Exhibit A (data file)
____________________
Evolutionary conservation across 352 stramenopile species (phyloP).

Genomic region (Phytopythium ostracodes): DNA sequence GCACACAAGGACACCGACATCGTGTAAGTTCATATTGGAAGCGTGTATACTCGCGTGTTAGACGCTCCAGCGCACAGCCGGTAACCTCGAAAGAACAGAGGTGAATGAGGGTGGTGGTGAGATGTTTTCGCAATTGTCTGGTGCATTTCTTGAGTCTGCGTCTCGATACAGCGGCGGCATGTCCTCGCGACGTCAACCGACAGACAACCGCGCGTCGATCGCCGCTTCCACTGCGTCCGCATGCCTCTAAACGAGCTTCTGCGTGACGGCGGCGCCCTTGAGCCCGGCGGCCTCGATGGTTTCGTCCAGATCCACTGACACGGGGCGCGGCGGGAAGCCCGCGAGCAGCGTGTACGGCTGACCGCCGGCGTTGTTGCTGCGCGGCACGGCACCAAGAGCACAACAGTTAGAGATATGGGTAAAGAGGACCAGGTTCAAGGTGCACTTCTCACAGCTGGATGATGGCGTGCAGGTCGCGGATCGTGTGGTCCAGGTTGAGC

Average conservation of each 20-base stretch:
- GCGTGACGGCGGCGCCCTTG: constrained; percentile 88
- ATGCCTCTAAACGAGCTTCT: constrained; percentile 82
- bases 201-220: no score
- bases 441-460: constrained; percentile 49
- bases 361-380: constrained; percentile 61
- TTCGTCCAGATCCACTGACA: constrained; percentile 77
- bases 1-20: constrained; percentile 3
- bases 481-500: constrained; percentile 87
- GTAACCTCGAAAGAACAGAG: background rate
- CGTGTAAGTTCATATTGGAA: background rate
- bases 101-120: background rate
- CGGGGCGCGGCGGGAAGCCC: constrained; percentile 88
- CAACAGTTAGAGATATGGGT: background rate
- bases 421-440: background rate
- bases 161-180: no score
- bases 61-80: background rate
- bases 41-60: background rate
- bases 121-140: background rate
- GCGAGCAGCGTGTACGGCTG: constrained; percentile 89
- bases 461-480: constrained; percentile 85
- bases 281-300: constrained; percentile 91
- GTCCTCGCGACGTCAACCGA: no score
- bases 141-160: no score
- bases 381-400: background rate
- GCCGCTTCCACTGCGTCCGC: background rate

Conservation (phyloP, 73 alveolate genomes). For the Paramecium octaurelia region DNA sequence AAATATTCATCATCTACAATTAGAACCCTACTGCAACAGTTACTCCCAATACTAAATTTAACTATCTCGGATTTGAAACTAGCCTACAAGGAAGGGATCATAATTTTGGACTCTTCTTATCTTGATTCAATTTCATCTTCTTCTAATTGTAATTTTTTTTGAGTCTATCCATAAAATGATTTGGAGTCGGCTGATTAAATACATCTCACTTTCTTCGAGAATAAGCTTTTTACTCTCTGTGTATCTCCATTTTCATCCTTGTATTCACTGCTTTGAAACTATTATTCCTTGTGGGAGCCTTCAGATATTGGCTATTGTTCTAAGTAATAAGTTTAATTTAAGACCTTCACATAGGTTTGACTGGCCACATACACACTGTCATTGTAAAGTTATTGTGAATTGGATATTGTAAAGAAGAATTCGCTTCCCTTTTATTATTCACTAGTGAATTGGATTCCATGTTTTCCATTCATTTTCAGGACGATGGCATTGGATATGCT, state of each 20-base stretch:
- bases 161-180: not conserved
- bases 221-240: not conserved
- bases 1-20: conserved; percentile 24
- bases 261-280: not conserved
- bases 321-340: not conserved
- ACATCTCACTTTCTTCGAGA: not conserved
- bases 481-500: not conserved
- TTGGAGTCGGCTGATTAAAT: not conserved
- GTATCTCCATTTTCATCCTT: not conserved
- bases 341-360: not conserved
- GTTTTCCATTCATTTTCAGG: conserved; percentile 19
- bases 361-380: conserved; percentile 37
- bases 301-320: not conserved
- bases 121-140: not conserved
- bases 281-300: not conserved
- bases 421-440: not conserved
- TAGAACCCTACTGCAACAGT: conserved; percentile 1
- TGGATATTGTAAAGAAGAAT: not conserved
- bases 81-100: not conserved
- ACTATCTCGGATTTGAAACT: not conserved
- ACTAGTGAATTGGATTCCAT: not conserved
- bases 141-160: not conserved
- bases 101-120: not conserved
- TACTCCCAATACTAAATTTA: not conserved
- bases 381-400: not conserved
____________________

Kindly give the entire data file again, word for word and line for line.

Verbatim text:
Evolutionary conservation across 352 stramenopile species (phyloP).

Genomic region (Phytopythium ostracodes): DNA sequence GCACACAAGGACACCGACATCGTGTAAGTTCATATTGGAAGCGTGTATACTCGCGTGTTAGACGCTCCAGCGCACAGCCGGTAACCTCGAAAGAACAGAGGTGAATGAGGGTGGTGGTGAGATGTTTTCGCAATTGTCTGGTGCATTTCTTGAGTCTGCGTCTCGATACAGCGGCGGCATGTCCTCGCGACGTCAACCGACAGACAACCGCGCGTCGATCGCCGCTTCCACTGCGTCCGCATGCCTCTAAACGAGCTTCTGCGTGACGGCGGCGCCCTTGAGCCCGGCGGCCTCGATGGTTTCGTCCAGATCCACTGACACGGGGCGCGGCGGGAAGCCCGCGAGCAGCGTGTACGGCTGACCGCCGGCGTTGTTGCTGCGCGGCACGGCACCAAGAGCACAACAGTTAGAGATATGGGTAAAGAGGACCAGGTTCAAGGTGCACTTCTCACAGCTGGATGATGGCGTGCAGGTCGCGGATCGTGTGGTCCAGGTTGAGC

Average conservation of each 20-base stretch:
- GCGTGACGGCGGCGCCCTTG: constrained; percentile 88
- ATGCCTCTAAACGAGCTTCT: constrained; percentile 82
- bases 201-220: no score
- bases 441-460: constrained; percentile 49
- bases 361-380: constrained; percentile 61
- TTCGTCCAGATCCACTGACA: constrained; percentile 77
- bases 1-20: constrained; percentile 3
- bases 481-500: constrained; percentile 87
- GTAACCTCGAAAGAACAGAG: background rate
- CGTGTAAGTTCATATTGGAA: background rate
- bases 101-120: background rate
- CGGGGCGCGGCGGGAAGCCC: constrained; percentile 88
- CAACAGTTAGAGATATGGGT: background rate
- bases 421-440: background rate
- bases 161-180: no score
- bases 61-80: background rate
- bases 41-60: background rate
- bases 121-140: background rate
- GCGAGCAGCGTGTACGGCTG: constrained; percentile 89
- bases 461-480: constrained; percentile 85
- bases 281-300: constrained; percentile 91
- GTCCTCGCGACGTCAACCGA: no score
- bases 141-160: no score
- bases 381-400: background rate
- GCCGCTTCCACTGCGTCCGC: background rate

Conservation (phyloP, 73 alveolate genomes). For the Paramecium octaurelia region DNA sequence AAATATTCATCATCTACAATTAGAACCCTACTGCAACAGTTACTCCCAATACTAAATTTAACTATCTCGGATTTGAAACTAGCCTACAAGGAAGGGATCATAATTTTGGACTCTTCTTATCTTGATTCAATTTCATCTTCTTCTAATTGTAATTTTTTTTGAGTCTATCCATAAAATGATTTGGAGTCGGCTGATTAAATACATCTCACTTTCTTCGAGAATAAGCTTTTTACTCTCTGTGTATCTCCATTTTCATCCTTGTATTCACTGCTTTGAAACTATTATTCCTTGTGGGAGCCTTCAGATATTGGCTATTGTTCTAAGTAATAAGTTTAATTTAAGACCTTCACATAGGTTTGACTGGCCACATACACACTGTCATTGTAAAGTTATTGTGAATTGGATATTGTAAAGAAGAATTCGCTTCCCTTTTATTATTCACTAGTGAATTGGATTCCATGTTTTCCATTCATTTTCAGGACGATGGCATTGGATATGCT, state of each 20-base stretch:
- bases 161-180: not conserved
- bases 221-240: not conserved
- bases 1-20: conserved; percentile 24
- bases 261-280: not conserved
- bases 321-340: not conserved
- ACATCTCACTTTCTTCGAGA: not conserved
- bases 481-500: not conserved
- TTGGAGTCGGCTGATTAAAT: not conserved
- GTATCTCCATTTTCATCCTT: not conserved
- bases 341-360: not conserved
- GTTTTCCATTCATTTTCAGG: conserved; percentile 19
- bases 361-380: conserved; percentile 37
- bases 301-320: not conserved
- bases 121-140: not conserved
- bases 281-300: not conserved
- bases 421-440: not conserved
- TAGAACCCTACTGCAACAGT: conserved; percentile 1
- TGGATATTGTAAAGAAGAAT: not conserved
- bases 81-100: not conserved
- ACTATCTCGGATTTGAAACT: not conserved
- ACTAGTGAATTGGATTCCAT: not conserved
- bases 141-160: not conserved
- bases 101-120: not conserved
- TACTCCCAATACTAAATTTA: not conserved
- bases 381-400: not conserved